File photo by THE CANADIAN PRESS                                A prosecutor says the trial for two people accused in connection with a 2017 quadruple killing in Calgary is like a journey into the heart of darkness. Burn marks from a vehicle fire mar the wall of a house under construction in northwestern Calgary.

File photo by THE CANADIAN PRESS A prosecutor says the trial for two people accused in connection with a 2017 quadruple killing in Calgary is like a journey into the heart of darkness. Burn marks from a vehicle fire mar the wall of a house under construction in northwestern Calgary.

‘Heart of darkness:’ Closing arguments in Calgary quadruple killing trial

CALGARY — Lawyers for a pair accused in a quadruple killing say the Crown has not proven what happened before a man’s body was discovered by a rural highway and the bodies of three others were found in his burned-out car.

Yu Chieh Liao and Tewodros Kebede have pleaded not guilty to first-degree murder in the death of Hanock Afowerk, described to jurors as a petty criminal who made fake identification.

Liao has also pleaded not guilty to being an accessory after the killings of Cody Pfeiffer, Tiffany Ear and Glynnis Fox, whose remains were found in Afowerk’s car by a suburban Calgary construction site on July 10, 2017.

Kebede has pleaded not guilty to being an accessory after the slaying of Pfeiffer, who the Crown said might have been asked to help dispose of Afowerk’s body.

Liao’s lawyer, Susan Karpa, said the Crown’s case was like an unfinished puzzle.

“All the pieces have to be inserted. You have been left with many missing pieces,” she said in her closing arguments Thursday. “Instead, you have been invited to surmise and speculate.”

The Crown’s theory is that Afowerk was kidnapped, held for ransom, tortured and killed when he was no longer of any use. His remains were found west of the city with his pants and underwear pulled down.

Prosecutors believe Pfeiffer, and sisters Ear and Fox — who had all been living in the same apartment — were killed because they were witnesses. No one has been charged in their deaths.

“This case has been a journey into the heart of darkness, and we have seen the horror that human beings can inflict upon one another,” prosecutor Brian Holtby told jurors.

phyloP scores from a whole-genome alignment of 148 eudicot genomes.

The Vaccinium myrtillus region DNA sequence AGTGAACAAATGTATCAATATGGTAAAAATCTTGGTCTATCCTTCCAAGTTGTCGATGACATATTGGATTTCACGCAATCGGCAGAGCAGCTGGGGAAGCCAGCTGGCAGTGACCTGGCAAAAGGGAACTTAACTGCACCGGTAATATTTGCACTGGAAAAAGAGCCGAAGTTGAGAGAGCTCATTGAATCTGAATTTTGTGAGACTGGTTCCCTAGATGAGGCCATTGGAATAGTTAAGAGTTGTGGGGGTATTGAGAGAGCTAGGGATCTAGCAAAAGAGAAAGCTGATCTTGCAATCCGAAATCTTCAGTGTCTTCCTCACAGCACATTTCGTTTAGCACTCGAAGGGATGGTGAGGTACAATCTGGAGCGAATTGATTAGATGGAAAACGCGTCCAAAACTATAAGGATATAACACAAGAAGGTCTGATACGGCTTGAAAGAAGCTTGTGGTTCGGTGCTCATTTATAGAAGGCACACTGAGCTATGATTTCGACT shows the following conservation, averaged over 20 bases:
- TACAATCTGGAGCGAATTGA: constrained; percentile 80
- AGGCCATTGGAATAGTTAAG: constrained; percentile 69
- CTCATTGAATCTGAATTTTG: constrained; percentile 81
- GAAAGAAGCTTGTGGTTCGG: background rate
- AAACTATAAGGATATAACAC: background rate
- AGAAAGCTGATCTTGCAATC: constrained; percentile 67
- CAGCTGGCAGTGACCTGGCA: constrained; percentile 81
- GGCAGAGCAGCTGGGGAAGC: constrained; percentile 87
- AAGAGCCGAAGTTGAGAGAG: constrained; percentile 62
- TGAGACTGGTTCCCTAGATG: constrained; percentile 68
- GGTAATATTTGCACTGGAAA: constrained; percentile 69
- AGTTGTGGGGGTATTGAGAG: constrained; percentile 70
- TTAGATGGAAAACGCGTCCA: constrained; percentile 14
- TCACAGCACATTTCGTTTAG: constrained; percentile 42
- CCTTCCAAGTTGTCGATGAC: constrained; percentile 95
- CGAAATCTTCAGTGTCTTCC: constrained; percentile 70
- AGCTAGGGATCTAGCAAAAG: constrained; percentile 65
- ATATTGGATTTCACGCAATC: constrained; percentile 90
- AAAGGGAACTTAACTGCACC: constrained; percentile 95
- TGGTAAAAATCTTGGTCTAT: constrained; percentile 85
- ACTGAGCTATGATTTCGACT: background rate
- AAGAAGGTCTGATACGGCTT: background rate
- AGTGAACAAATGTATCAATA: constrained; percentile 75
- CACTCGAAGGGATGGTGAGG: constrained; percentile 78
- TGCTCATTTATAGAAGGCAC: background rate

He said Afowerk was killed “for no good reason other than monetary gain and perhaps an enjoyment in inflicting pain.”

The Crown’s case rested heavily on cellphone evidence that put both accused near key locations: where the victims lived, where it’s believed Afowerk was kidnapped, the autobody shop where prosecutors believe he was killed and where his body was dumped.

Karpa pointed out to jurors that no witnesses were called to testify about what happened on the night of July 9, 2017, and that there was no forensic evidence from the autobody shop or testimony from its owner.

The evidence points away from her client and toward her co-accused, Karpa suggested.

Kebede was “running the show” as the two suspects travelled across the country after the killings in a white Jeep that Liao had rented, she said.

Karpa noted Kebede lit a bag of clothing on fire in a Saskatchewan farmer’s field. She said his DNA was found in the Jeep, he was in possession of Afowerk’s phone, sliced-up bank card and driver’s licence, and he organized for Liao and a friend to help clean blood and vomit from the Jeep.

“They were aware that Mr. Kebede had a gun on him and they were scared,” said Karpa, who added there was no evidence her client had a firearm.

Kebede’s lawyer, Jeinis Patel, did not deny his client was involved, but said the Crown did not prove he played an “essential, substantial and integral” part in Afowerk’s forcible confinement and killing.

Both defence lawyers questioned the accuracy of the Crown’s cell tower evidence. They also pointed out that there were other people involved — at least one of whom fled the country — and argued that the Crown did not establish definitively when and where Afowerk died.

Jurors are to return to court Monday to receive final instructions from Court of Queen’s Bench Justice Blair Nixon before they deliberate.

This report by The Canadian Press was first published Dec. 5, 2019.

Lauren Krugel, The Canadian Press

Get local stories you won't find anywhere else right to your inbox.
Sign up here

Just Posted

A vial of the Medicago vaccine sits on a surface. CARe Clinic, located in Red Deer, has been selected to participate in the third phase of vaccine study. (Photo courtesy
Red Deer clinical research centre participating in plant-based COVID-19 vaccine trial